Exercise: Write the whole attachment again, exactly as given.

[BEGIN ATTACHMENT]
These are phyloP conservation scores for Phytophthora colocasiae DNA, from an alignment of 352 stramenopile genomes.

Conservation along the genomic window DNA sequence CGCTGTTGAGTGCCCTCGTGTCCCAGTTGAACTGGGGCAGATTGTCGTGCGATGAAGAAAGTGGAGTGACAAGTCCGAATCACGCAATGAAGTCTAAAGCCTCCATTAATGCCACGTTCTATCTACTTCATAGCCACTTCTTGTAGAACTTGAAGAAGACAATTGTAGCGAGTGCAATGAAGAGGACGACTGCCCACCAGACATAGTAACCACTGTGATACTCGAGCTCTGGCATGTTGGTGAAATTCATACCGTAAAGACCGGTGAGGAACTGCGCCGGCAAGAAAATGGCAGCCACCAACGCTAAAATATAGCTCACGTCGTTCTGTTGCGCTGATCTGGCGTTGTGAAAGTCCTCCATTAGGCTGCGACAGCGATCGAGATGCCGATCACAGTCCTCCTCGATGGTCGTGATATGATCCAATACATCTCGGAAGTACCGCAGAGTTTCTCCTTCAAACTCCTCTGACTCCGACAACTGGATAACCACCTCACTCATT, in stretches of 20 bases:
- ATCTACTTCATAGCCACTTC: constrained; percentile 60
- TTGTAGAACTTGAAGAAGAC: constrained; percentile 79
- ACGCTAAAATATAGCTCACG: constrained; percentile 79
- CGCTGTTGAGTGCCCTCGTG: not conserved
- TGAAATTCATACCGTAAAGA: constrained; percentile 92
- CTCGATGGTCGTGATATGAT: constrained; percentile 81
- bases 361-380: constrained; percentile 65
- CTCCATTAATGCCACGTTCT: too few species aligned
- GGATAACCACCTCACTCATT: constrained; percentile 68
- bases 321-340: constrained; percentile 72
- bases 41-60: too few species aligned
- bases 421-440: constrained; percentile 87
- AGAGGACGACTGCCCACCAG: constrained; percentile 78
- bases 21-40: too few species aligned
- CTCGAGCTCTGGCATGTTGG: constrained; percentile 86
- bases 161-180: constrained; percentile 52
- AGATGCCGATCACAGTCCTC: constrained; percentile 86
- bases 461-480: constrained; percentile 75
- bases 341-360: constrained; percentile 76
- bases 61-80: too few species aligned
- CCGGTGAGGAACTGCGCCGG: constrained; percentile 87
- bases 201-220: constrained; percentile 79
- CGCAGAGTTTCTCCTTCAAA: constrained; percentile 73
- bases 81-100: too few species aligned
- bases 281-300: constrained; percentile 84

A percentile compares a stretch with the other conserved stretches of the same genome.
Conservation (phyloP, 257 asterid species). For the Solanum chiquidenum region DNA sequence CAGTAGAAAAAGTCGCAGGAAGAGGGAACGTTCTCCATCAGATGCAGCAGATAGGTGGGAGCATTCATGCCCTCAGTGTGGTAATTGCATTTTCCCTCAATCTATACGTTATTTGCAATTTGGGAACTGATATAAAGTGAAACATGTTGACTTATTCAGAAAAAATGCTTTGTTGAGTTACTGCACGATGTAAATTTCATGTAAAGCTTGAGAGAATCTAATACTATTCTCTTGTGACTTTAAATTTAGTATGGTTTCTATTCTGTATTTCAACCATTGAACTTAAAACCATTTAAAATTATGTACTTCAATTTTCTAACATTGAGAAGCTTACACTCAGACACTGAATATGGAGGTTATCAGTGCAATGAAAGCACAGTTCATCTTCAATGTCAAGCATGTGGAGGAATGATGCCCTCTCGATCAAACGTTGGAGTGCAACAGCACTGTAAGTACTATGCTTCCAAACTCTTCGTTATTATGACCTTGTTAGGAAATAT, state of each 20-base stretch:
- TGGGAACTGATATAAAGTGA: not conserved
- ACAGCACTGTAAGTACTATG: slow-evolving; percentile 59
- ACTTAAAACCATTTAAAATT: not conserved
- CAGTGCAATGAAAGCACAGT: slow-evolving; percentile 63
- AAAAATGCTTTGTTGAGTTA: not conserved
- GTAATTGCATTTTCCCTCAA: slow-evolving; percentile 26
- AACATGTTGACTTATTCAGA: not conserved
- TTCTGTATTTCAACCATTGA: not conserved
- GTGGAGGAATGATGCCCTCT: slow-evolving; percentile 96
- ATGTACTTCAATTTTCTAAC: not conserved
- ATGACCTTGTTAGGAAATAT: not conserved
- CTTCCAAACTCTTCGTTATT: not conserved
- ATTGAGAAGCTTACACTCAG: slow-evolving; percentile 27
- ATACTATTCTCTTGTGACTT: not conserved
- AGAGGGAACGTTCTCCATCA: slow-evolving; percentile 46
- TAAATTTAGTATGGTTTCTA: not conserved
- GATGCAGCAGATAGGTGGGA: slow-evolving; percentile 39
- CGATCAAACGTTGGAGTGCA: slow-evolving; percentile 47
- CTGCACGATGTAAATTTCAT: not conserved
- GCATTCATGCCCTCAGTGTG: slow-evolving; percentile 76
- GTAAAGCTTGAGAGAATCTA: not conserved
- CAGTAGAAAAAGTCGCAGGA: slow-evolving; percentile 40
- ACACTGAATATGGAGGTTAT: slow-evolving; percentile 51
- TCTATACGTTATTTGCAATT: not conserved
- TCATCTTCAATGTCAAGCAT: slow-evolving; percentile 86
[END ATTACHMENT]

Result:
These are phyloP conservation scores for Phytophthora colocasiae DNA, from an alignment of 352 stramenopile genomes.

Conservation along the genomic window DNA sequence CGCTGTTGAGTGCCCTCGTGTCCCAGTTGAACTGGGGCAGATTGTCGTGCGATGAAGAAAGTGGAGTGACAAGTCCGAATCACGCAATGAAGTCTAAAGCCTCCATTAATGCCACGTTCTATCTACTTCATAGCCACTTCTTGTAGAACTTGAAGAAGACAATTGTAGCGAGTGCAATGAAGAGGACGACTGCCCACCAGACATAGTAACCACTGTGATACTCGAGCTCTGGCATGTTGGTGAAATTCATACCGTAAAGACCGGTGAGGAACTGCGCCGGCAAGAAAATGGCAGCCACCAACGCTAAAATATAGCTCACGTCGTTCTGTTGCGCTGATCTGGCGTTGTGAAAGTCCTCCATTAGGCTGCGACAGCGATCGAGATGCCGATCACAGTCCTCCTCGATGGTCGTGATATGATCCAATACATCTCGGAAGTACCGCAGAGTTTCTCCTTCAAACTCCTCTGACTCCGACAACTGGATAACCACCTCACTCATT, in stretches of 20 bases:
- ATCTACTTCATAGCCACTTC: constrained; percentile 60
- TTGTAGAACTTGAAGAAGAC: constrained; percentile 79
- ACGCTAAAATATAGCTCACG: constrained; percentile 79
- CGCTGTTGAGTGCCCTCGTG: not conserved
- TGAAATTCATACCGTAAAGA: constrained; percentile 92
- CTCGATGGTCGTGATATGAT: constrained; percentile 81
- bases 361-380: constrained; percentile 65
- CTCCATTAATGCCACGTTCT: too few species aligned
- GGATAACCACCTCACTCATT: constrained; percentile 68
- bases 321-340: constrained; percentile 72
- bases 41-60: too few species aligned
- bases 421-440: constrained; percentile 87
- AGAGGACGACTGCCCACCAG: constrained; percentile 78
- bases 21-40: too few species aligned
- CTCGAGCTCTGGCATGTTGG: constrained; percentile 86
- bases 161-180: constrained; percentile 52
- AGATGCCGATCACAGTCCTC: constrained; percentile 86
- bases 461-480: constrained; percentile 75
- bases 341-360: constrained; percentile 76
- bases 61-80: too few species aligned
- CCGGTGAGGAACTGCGCCGG: constrained; percentile 87
- bases 201-220: constrained; percentile 79
- CGCAGAGTTTCTCCTTCAAA: constrained; percentile 73
- bases 81-100: too few species aligned
- bases 281-300: constrained; percentile 84

A percentile compares a stretch with the other conserved stretches of the same genome.
Conservation (phyloP, 257 asterid species). For the Solanum chiquidenum region DNA sequence CAGTAGAAAAAGTCGCAGGAAGAGGGAACGTTCTCCATCAGATGCAGCAGATAGGTGGGAGCATTCATGCCCTCAGTGTGGTAATTGCATTTTCCCTCAATCTATACGTTATTTGCAATTTGGGAACTGATATAAAGTGAAACATGTTGACTTATTCAGAAAAAATGCTTTGTTGAGTTACTGCACGATGTAAATTTCATGTAAAGCTTGAGAGAATCTAATACTATTCTCTTGTGACTTTAAATTTAGTATGGTTTCTATTCTGTATTTCAACCATTGAACTTAAAACCATTTAAAATTATGTACTTCAATTTTCTAACATTGAGAAGCTTACACTCAGACACTGAATATGGAGGTTATCAGTGCAATGAAAGCACAGTTCATCTTCAATGTCAAGCATGTGGAGGAATGATGCCCTCTCGATCAAACGTTGGAGTGCAACAGCACTGTAAGTACTATGCTTCCAAACTCTTCGTTATTATGACCTTGTTAGGAAATAT, state of each 20-base stretch:
- TGGGAACTGATATAAAGTGA: not conserved
- ACAGCACTGTAAGTACTATG: slow-evolving; percentile 59
- ACTTAAAACCATTTAAAATT: not conserved
- CAGTGCAATGAAAGCACAGT: slow-evolving; percentile 63
- AAAAATGCTTTGTTGAGTTA: not conserved
- GTAATTGCATTTTCCCTCAA: slow-evolving; percentile 26
- AACATGTTGACTTATTCAGA: not conserved
- TTCTGTATTTCAACCATTGA: not conserved
- GTGGAGGAATGATGCCCTCT: slow-evolving; percentile 96
- ATGTACTTCAATTTTCTAAC: not conserved
- ATGACCTTGTTAGGAAATAT: not conserved
- CTTCCAAACTCTTCGTTATT: not conserved
- ATTGAGAAGCTTACACTCAG: slow-evolving; percentile 27
- ATACTATTCTCTTGTGACTT: not conserved
- AGAGGGAACGTTCTCCATCA: slow-evolving; percentile 46
- TAAATTTAGTATGGTTTCTA: not conserved
- GATGCAGCAGATAGGTGGGA: slow-evolving; percentile 39
- CGATCAAACGTTGGAGTGCA: slow-evolving; percentile 47
- CTGCACGATGTAAATTTCAT: not conserved
- GCATTCATGCCCTCAGTGTG: slow-evolving; percentile 76
- GTAAAGCTTGAGAGAATCTA: not conserved
- CAGTAGAAAAAGTCGCAGGA: slow-evolving; percentile 40
- ACACTGAATATGGAGGTTAT: slow-evolving; percentile 51
- TCTATACGTTATTTGCAATT: not conserved
- TCATCTTCAATGTCAAGCAT: slow-evolving; percentile 86